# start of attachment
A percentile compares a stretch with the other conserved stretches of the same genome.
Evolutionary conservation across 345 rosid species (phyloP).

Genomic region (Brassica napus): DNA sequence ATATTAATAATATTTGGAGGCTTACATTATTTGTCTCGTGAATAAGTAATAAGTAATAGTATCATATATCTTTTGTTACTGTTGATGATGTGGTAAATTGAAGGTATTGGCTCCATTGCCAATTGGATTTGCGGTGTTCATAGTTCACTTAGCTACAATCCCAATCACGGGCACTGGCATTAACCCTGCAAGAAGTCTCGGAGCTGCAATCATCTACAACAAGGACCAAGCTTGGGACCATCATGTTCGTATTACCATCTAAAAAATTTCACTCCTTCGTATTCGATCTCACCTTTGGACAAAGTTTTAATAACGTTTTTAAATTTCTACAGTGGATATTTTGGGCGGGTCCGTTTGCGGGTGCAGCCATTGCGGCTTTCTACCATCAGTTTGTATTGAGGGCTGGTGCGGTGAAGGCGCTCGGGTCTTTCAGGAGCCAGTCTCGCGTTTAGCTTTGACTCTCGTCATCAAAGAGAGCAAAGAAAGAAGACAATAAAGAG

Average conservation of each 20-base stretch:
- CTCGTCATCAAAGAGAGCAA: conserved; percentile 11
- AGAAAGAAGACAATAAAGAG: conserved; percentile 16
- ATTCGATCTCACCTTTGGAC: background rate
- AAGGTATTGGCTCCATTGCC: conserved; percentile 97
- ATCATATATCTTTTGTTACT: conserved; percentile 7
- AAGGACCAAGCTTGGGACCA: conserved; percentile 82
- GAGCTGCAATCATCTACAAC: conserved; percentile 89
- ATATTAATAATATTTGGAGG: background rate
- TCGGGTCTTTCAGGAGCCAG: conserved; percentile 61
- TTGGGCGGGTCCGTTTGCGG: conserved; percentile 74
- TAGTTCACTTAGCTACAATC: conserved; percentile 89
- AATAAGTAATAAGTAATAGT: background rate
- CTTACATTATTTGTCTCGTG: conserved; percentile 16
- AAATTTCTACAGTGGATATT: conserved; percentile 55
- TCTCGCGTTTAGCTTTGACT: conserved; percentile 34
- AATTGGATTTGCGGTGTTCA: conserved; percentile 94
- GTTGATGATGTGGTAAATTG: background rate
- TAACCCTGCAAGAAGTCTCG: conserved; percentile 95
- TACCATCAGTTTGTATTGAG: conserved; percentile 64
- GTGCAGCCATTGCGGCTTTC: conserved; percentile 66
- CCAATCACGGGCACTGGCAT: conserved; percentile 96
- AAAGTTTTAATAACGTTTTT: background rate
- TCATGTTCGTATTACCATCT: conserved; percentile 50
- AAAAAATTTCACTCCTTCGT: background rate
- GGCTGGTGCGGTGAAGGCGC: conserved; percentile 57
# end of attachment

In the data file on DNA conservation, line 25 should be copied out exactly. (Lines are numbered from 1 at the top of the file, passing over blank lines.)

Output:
- CCAATCACGGGCACTGGCAT: conserved; percentile 96